Second, both countries that are net lenders and countries that are net borrowers can benefit by diversifying away risk specific to their country, as assets and liabilities are now spread among more counterparties, though common macroeconomic shocks may reduce or eliminate this benefit.

The problem of reduced activity among international financial institutions and a reduction in short-term funding is not limited to only foreign entities that receive funds from U.S. banks. Funds received from abroad can help reduce the propensity for another financial crisis to occur in the United States.

Two ways to leave the global banking order

There are two ways by which a reduction in foreign lending could occur.

First, the U.S. government could make it difficult for U.S. banks to participate in the international banking system. The talk that the United States will decrease its participation in international regulatory agreements on banking like the Basel Accords is one example. Global financial stability and cross-border bank activity are tied in many ways to international agreements like Basel, which create an even playing field among banks that do business globally.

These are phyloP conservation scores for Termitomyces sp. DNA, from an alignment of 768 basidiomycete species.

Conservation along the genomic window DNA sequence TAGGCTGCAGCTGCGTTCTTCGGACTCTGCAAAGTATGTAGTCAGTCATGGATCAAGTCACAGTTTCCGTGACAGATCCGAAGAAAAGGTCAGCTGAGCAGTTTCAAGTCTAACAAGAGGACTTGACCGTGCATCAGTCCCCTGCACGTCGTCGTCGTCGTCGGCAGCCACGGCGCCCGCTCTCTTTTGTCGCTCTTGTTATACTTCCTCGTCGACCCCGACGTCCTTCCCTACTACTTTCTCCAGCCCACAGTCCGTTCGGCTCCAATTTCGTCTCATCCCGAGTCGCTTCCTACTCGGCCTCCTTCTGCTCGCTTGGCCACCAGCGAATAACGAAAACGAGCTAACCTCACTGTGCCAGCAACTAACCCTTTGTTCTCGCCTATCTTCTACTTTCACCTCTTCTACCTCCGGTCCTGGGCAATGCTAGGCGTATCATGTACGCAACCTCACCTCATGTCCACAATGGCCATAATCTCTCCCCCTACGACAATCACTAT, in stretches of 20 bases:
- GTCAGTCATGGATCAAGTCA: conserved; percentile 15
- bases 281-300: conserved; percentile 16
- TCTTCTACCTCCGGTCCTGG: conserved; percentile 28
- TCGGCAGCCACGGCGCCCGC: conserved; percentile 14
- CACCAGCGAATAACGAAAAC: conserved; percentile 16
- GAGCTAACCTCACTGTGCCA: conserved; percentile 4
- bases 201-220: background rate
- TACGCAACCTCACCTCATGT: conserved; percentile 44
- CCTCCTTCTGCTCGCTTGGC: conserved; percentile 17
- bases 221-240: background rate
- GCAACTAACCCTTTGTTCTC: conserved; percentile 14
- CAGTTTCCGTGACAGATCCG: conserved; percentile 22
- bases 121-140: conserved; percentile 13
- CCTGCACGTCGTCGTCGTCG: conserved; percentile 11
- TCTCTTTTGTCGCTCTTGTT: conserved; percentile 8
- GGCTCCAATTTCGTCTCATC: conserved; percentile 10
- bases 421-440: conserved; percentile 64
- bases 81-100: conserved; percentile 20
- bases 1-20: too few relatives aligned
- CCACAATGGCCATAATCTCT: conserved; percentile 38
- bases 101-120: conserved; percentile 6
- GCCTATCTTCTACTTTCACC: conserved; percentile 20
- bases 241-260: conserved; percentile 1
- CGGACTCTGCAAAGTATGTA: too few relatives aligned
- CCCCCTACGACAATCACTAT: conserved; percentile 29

Second, the level of investment by U.S. companies could increase in part due to the recent wave of economic nationalism, thus increasing the demand for credit at home, and constraining the ability of foreign borrowers to access U.S. credit. This scenario may generally be a positive one for the U.S. economy. However, a push for more domestic lending could force banks into lending to borrowers with lower credit quality than what is optimal for their portfolio. This is not unlike the lending climate prior to the 2008-09 financial crisis, where the demand for mortgage loans exhausted the supply of good quality mortgages and pushed lenders toward subprime borrowers.

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Banks are very much in favor of the removal of these regulations. Bankers are not worrying about systemic risk and financial crises — they are more worried about increasing return on equity for shareholders. This is understandable. But the regulator's role in the process is to make sure that the bankers don't get too overzealous in this pursuit and that they are pushed toward more responsible decision-making.

As the political climate in Washington changes, it is important for policymakers to consider the effects of limiting trade and interactions with foreign markets. There are distinct benefits that can be achieved by maintaining the reach of the U.S. financial system at a global scale.

The best answer might be to leave well enough alone, instead of adding new impediments for firms and financial institutions to play a role in global markets. By increasing barriers to trade, exiting international banking agreements, and shutting out the rest of the world, the United States' withdrawal from global markets will reduce the impact of one of the United States' most important exports: financial stability.

By John Sedunov, assistant professor of finance at the Villanova School of Business